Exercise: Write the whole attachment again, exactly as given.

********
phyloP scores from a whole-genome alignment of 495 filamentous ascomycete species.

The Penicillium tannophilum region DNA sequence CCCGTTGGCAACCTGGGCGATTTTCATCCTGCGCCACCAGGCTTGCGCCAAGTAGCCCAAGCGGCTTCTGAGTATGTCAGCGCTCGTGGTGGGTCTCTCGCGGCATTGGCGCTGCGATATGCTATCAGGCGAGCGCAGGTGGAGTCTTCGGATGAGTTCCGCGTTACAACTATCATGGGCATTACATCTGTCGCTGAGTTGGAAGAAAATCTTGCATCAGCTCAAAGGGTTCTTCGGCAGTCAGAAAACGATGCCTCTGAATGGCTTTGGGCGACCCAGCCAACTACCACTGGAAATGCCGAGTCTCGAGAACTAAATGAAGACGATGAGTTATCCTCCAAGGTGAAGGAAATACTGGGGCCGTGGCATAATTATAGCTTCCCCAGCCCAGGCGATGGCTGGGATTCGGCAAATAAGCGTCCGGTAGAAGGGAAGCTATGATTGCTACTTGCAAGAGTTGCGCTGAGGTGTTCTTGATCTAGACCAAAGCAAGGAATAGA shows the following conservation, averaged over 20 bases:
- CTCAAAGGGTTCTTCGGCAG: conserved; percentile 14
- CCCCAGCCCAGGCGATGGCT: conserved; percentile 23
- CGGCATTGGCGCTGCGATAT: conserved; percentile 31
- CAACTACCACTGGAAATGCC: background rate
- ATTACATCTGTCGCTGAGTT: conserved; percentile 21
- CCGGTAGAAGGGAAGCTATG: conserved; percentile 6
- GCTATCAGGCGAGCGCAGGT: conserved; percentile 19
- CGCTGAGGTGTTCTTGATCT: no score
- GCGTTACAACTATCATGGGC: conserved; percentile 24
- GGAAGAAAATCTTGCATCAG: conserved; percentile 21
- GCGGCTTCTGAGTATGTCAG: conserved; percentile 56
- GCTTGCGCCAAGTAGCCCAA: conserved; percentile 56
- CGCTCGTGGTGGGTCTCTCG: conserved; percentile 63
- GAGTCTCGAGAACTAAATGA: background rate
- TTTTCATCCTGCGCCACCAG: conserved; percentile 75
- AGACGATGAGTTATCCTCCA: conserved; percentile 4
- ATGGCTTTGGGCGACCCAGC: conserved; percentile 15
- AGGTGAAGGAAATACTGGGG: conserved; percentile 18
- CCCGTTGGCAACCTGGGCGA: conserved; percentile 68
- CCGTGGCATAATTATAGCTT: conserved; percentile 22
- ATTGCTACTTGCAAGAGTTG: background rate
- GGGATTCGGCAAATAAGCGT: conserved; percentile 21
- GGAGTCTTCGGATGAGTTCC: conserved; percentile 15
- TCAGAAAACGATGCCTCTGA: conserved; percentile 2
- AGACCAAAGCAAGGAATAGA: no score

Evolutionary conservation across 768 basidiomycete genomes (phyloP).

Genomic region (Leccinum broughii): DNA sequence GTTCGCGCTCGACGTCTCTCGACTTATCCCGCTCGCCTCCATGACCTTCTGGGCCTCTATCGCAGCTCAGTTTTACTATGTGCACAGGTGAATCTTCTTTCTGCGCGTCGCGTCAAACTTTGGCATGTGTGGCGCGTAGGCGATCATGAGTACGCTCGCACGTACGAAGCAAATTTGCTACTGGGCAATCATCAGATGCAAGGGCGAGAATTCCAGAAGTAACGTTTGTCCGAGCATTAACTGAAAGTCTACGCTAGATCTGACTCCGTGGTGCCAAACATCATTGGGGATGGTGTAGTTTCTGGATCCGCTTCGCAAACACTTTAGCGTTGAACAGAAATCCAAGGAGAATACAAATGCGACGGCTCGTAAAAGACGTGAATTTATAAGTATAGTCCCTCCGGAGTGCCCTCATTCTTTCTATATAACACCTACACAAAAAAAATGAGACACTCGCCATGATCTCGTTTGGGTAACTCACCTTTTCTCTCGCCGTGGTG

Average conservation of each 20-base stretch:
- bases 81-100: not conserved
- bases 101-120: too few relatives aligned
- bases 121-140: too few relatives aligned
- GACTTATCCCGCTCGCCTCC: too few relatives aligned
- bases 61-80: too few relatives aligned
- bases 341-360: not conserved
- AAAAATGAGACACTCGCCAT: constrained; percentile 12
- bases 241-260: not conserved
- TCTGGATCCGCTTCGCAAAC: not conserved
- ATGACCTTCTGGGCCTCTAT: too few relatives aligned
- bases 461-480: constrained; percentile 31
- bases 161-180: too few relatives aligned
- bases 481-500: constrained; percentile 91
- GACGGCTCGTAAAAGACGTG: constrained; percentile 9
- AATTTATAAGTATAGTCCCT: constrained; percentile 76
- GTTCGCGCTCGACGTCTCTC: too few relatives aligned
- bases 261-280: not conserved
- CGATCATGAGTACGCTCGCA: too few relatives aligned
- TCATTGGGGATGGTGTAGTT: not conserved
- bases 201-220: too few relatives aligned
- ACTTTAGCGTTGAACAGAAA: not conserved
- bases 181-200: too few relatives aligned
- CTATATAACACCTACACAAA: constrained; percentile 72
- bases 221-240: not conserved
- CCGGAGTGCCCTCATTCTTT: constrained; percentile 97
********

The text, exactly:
phyloP scores from a whole-genome alignment of 495 filamentous ascomycete species.

The Penicillium tannophilum region DNA sequence CCCGTTGGCAACCTGGGCGATTTTCATCCTGCGCCACCAGGCTTGCGCCAAGTAGCCCAAGCGGCTTCTGAGTATGTCAGCGCTCGTGGTGGGTCTCTCGCGGCATTGGCGCTGCGATATGCTATCAGGCGAGCGCAGGTGGAGTCTTCGGATGAGTTCCGCGTTACAACTATCATGGGCATTACATCTGTCGCTGAGTTGGAAGAAAATCTTGCATCAGCTCAAAGGGTTCTTCGGCAGTCAGAAAACGATGCCTCTGAATGGCTTTGGGCGACCCAGCCAACTACCACTGGAAATGCCGAGTCTCGAGAACTAAATGAAGACGATGAGTTATCCTCCAAGGTGAAGGAAATACTGGGGCCGTGGCATAATTATAGCTTCCCCAGCCCAGGCGATGGCTGGGATTCGGCAAATAAGCGTCCGGTAGAAGGGAAGCTATGATTGCTACTTGCAAGAGTTGCGCTGAGGTGTTCTTGATCTAGACCAAAGCAAGGAATAGA shows the following conservation, averaged over 20 bases:
- CTCAAAGGGTTCTTCGGCAG: conserved; percentile 14
- CCCCAGCCCAGGCGATGGCT: conserved; percentile 23
- CGGCATTGGCGCTGCGATAT: conserved; percentile 31
- CAACTACCACTGGAAATGCC: background rate
- ATTACATCTGTCGCTGAGTT: conserved; percentile 21
- CCGGTAGAAGGGAAGCTATG: conserved; percentile 6
- GCTATCAGGCGAGCGCAGGT: conserved; percentile 19
- CGCTGAGGTGTTCTTGATCT: no score
- GCGTTACAACTATCATGGGC: conserved; percentile 24
- GGAAGAAAATCTTGCATCAG: conserved; percentile 21
- GCGGCTTCTGAGTATGTCAG: conserved; percentile 56
- GCTTGCGCCAAGTAGCCCAA: conserved; percentile 56
- CGCTCGTGGTGGGTCTCTCG: conserved; percentile 63
- GAGTCTCGAGAACTAAATGA: background rate
- TTTTCATCCTGCGCCACCAG: conserved; percentile 75
- AGACGATGAGTTATCCTCCA: conserved; percentile 4
- ATGGCTTTGGGCGACCCAGC: conserved; percentile 15
- AGGTGAAGGAAATACTGGGG: conserved; percentile 18
- CCCGTTGGCAACCTGGGCGA: conserved; percentile 68
- CCGTGGCATAATTATAGCTT: conserved; percentile 22
- ATTGCTACTTGCAAGAGTTG: background rate
- GGGATTCGGCAAATAAGCGT: conserved; percentile 21
- GGAGTCTTCGGATGAGTTCC: conserved; percentile 15
- TCAGAAAACGATGCCTCTGA: conserved; percentile 2
- AGACCAAAGCAAGGAATAGA: no score

Evolutionary conservation across 768 basidiomycete genomes (phyloP).

Genomic region (Leccinum broughii): DNA sequence GTTCGCGCTCGACGTCTCTCGACTTATCCCGCTCGCCTCCATGACCTTCTGGGCCTCTATCGCAGCTCAGTTTTACTATGTGCACAGGTGAATCTTCTTTCTGCGCGTCGCGTCAAACTTTGGCATGTGTGGCGCGTAGGCGATCATGAGTACGCTCGCACGTACGAAGCAAATTTGCTACTGGGCAATCATCAGATGCAAGGGCGAGAATTCCAGAAGTAACGTTTGTCCGAGCATTAACTGAAAGTCTACGCTAGATCTGACTCCGTGGTGCCAAACATCATTGGGGATGGTGTAGTTTCTGGATCCGCTTCGCAAACACTTTAGCGTTGAACAGAAATCCAAGGAGAATACAAATGCGACGGCTCGTAAAAGACGTGAATTTATAAGTATAGTCCCTCCGGAGTGCCCTCATTCTTTCTATATAACACCTACACAAAAAAAATGAGACACTCGCCATGATCTCGTTTGGGTAACTCACCTTTTCTCTCGCCGTGGTG

Average conservation of each 20-base stretch:
- bases 81-100: not conserved
- bases 101-120: too few relatives aligned
- bases 121-140: too few relatives aligned
- GACTTATCCCGCTCGCCTCC: too few relatives aligned
- bases 61-80: too few relatives aligned
- bases 341-360: not conserved
- AAAAATGAGACACTCGCCAT: constrained; percentile 12
- bases 241-260: not conserved
- TCTGGATCCGCTTCGCAAAC: not conserved
- ATGACCTTCTGGGCCTCTAT: too few relatives aligned
- bases 461-480: constrained; percentile 31
- bases 161-180: too few relatives aligned
- bases 481-500: constrained; percentile 91
- GACGGCTCGTAAAAGACGTG: constrained; percentile 9
- AATTTATAAGTATAGTCCCT: constrained; percentile 76
- GTTCGCGCTCGACGTCTCTC: too few relatives aligned
- bases 261-280: not conserved
- CGATCATGAGTACGCTCGCA: too few relatives aligned
- TCATTGGGGATGGTGTAGTT: not conserved
- bases 201-220: too few relatives aligned
- ACTTTAGCGTTGAACAGAAA: not conserved
- bases 181-200: too few relatives aligned
- CTATATAACACCTACACAAA: constrained; percentile 72
- bases 221-240: not conserved
- CCGGAGTGCCCTCATTCTTT: constrained; percentile 97